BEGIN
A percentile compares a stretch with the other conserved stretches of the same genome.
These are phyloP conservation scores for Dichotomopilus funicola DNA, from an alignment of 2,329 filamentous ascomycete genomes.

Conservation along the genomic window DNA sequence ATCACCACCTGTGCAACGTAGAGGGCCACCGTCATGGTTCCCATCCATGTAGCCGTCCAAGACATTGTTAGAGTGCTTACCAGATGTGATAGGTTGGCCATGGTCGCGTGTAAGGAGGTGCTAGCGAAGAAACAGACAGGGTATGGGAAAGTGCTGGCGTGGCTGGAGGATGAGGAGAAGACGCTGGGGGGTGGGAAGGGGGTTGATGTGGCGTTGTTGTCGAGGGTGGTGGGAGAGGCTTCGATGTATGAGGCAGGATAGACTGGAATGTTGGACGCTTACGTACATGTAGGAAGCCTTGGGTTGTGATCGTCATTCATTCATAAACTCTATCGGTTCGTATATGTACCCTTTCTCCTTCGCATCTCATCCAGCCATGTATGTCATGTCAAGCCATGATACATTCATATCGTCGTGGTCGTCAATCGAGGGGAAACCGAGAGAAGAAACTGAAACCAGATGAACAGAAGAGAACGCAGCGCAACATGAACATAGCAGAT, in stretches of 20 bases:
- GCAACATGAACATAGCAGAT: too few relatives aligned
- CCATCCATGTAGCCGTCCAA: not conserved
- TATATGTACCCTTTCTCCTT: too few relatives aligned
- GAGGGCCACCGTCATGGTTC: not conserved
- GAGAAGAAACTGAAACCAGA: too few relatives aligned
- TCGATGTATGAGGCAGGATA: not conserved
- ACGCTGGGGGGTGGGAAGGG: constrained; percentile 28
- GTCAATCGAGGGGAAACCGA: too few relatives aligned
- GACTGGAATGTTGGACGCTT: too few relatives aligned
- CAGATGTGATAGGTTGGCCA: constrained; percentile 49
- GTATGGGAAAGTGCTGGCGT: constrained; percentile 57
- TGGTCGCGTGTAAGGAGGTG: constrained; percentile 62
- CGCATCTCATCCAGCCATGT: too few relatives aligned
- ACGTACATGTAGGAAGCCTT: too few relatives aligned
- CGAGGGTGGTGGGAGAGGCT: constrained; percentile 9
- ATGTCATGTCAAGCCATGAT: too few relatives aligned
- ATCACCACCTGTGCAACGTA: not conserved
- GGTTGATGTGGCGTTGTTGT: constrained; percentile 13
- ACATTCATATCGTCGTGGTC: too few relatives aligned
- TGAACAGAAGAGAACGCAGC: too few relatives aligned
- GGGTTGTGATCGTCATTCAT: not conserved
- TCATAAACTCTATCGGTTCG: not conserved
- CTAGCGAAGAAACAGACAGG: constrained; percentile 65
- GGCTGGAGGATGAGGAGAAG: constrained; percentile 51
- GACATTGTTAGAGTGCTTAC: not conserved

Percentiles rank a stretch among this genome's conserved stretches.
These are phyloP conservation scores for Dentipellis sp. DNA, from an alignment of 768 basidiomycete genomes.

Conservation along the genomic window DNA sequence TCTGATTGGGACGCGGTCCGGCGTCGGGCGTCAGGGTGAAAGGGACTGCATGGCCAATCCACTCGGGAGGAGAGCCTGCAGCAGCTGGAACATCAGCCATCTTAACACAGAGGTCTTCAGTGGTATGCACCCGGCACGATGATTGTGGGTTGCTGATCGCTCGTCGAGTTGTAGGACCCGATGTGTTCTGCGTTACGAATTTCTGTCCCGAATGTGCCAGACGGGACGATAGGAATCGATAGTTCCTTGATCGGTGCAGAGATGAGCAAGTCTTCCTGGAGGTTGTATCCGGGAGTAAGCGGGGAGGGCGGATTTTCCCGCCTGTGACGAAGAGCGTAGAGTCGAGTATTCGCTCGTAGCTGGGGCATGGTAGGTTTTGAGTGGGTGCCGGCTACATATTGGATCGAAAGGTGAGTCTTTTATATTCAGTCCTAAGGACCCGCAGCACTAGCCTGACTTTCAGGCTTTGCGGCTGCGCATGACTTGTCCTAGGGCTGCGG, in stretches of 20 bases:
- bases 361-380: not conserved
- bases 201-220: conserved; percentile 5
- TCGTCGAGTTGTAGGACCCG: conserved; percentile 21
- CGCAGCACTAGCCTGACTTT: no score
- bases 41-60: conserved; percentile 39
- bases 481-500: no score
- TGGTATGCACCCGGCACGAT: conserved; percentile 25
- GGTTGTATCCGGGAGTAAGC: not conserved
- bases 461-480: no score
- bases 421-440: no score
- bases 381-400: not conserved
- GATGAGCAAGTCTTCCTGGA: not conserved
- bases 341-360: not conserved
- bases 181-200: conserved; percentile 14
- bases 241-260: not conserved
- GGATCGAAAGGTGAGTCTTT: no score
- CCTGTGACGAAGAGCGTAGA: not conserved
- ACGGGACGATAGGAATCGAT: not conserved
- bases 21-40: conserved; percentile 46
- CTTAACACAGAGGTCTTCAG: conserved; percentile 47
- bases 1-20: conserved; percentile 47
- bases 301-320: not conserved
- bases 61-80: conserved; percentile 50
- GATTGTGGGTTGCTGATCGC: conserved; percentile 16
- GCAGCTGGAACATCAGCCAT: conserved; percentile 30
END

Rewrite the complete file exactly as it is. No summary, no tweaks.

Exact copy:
A percentile compares a stretch with the other conserved stretches of the same genome.
These are phyloP conservation scores for Dichotomopilus funicola DNA, from an alignment of 2,329 filamentous ascomycete genomes.

Conservation along the genomic window DNA sequence ATCACCACCTGTGCAACGTAGAGGGCCACCGTCATGGTTCCCATCCATGTAGCCGTCCAAGACATTGTTAGAGTGCTTACCAGATGTGATAGGTTGGCCATGGTCGCGTGTAAGGAGGTGCTAGCGAAGAAACAGACAGGGTATGGGAAAGTGCTGGCGTGGCTGGAGGATGAGGAGAAGACGCTGGGGGGTGGGAAGGGGGTTGATGTGGCGTTGTTGTCGAGGGTGGTGGGAGAGGCTTCGATGTATGAGGCAGGATAGACTGGAATGTTGGACGCTTACGTACATGTAGGAAGCCTTGGGTTGTGATCGTCATTCATTCATAAACTCTATCGGTTCGTATATGTACCCTTTCTCCTTCGCATCTCATCCAGCCATGTATGTCATGTCAAGCCATGATACATTCATATCGTCGTGGTCGTCAATCGAGGGGAAACCGAGAGAAGAAACTGAAACCAGATGAACAGAAGAGAACGCAGCGCAACATGAACATAGCAGAT, in stretches of 20 bases:
- GCAACATGAACATAGCAGAT: too few relatives aligned
- CCATCCATGTAGCCGTCCAA: not conserved
- TATATGTACCCTTTCTCCTT: too few relatives aligned
- GAGGGCCACCGTCATGGTTC: not conserved
- GAGAAGAAACTGAAACCAGA: too few relatives aligned
- TCGATGTATGAGGCAGGATA: not conserved
- ACGCTGGGGGGTGGGAAGGG: constrained; percentile 28
- GTCAATCGAGGGGAAACCGA: too few relatives aligned
- GACTGGAATGTTGGACGCTT: too few relatives aligned
- CAGATGTGATAGGTTGGCCA: constrained; percentile 49
- GTATGGGAAAGTGCTGGCGT: constrained; percentile 57
- TGGTCGCGTGTAAGGAGGTG: constrained; percentile 62
- CGCATCTCATCCAGCCATGT: too few relatives aligned
- ACGTACATGTAGGAAGCCTT: too few relatives aligned
- CGAGGGTGGTGGGAGAGGCT: constrained; percentile 9
- ATGTCATGTCAAGCCATGAT: too few relatives aligned
- ATCACCACCTGTGCAACGTA: not conserved
- GGTTGATGTGGCGTTGTTGT: constrained; percentile 13
- ACATTCATATCGTCGTGGTC: too few relatives aligned
- TGAACAGAAGAGAACGCAGC: too few relatives aligned
- GGGTTGTGATCGTCATTCAT: not conserved
- TCATAAACTCTATCGGTTCG: not conserved
- CTAGCGAAGAAACAGACAGG: constrained; percentile 65
- GGCTGGAGGATGAGGAGAAG: constrained; percentile 51
- GACATTGTTAGAGTGCTTAC: not conserved

Percentiles rank a stretch among this genome's conserved stretches.
These are phyloP conservation scores for Dentipellis sp. DNA, from an alignment of 768 basidiomycete genomes.

Conservation along the genomic window DNA sequence TCTGATTGGGACGCGGTCCGGCGTCGGGCGTCAGGGTGAAAGGGACTGCATGGCCAATCCACTCGGGAGGAGAGCCTGCAGCAGCTGGAACATCAGCCATCTTAACACAGAGGTCTTCAGTGGTATGCACCCGGCACGATGATTGTGGGTTGCTGATCGCTCGTCGAGTTGTAGGACCCGATGTGTTCTGCGTTACGAATTTCTGTCCCGAATGTGCCAGACGGGACGATAGGAATCGATAGTTCCTTGATCGGTGCAGAGATGAGCAAGTCTTCCTGGAGGTTGTATCCGGGAGTAAGCGGGGAGGGCGGATTTTCCCGCCTGTGACGAAGAGCGTAGAGTCGAGTATTCGCTCGTAGCTGGGGCATGGTAGGTTTTGAGTGGGTGCCGGCTACATATTGGATCGAAAGGTGAGTCTTTTATATTCAGTCCTAAGGACCCGCAGCACTAGCCTGACTTTCAGGCTTTGCGGCTGCGCATGACTTGTCCTAGGGCTGCGG, in stretches of 20 bases:
- bases 361-380: not conserved
- bases 201-220: conserved; percentile 5
- TCGTCGAGTTGTAGGACCCG: conserved; percentile 21
- CGCAGCACTAGCCTGACTTT: no score
- bases 41-60: conserved; percentile 39
- bases 481-500: no score
- TGGTATGCACCCGGCACGAT: conserved; percentile 25
- GGTTGTATCCGGGAGTAAGC: not conserved
- bases 461-480: no score
- bases 421-440: no score
- bases 381-400: not conserved
- GATGAGCAAGTCTTCCTGGA: not conserved
- bases 341-360: not conserved
- bases 181-200: conserved; percentile 14
- bases 241-260: not conserved
- GGATCGAAAGGTGAGTCTTT: no score
- CCTGTGACGAAGAGCGTAGA: not conserved
- ACGGGACGATAGGAATCGAT: not conserved
- bases 21-40: conserved; percentile 46
- CTTAACACAGAGGTCTTCAG: conserved; percentile 47
- bases 1-20: conserved; percentile 47
- bases 301-320: not conserved
- bases 61-80: conserved; percentile 50
- GATTGTGGGTTGCTGATCGC: conserved; percentile 16
- GCAGCTGGAACATCAGCCAT: conserved; percentile 30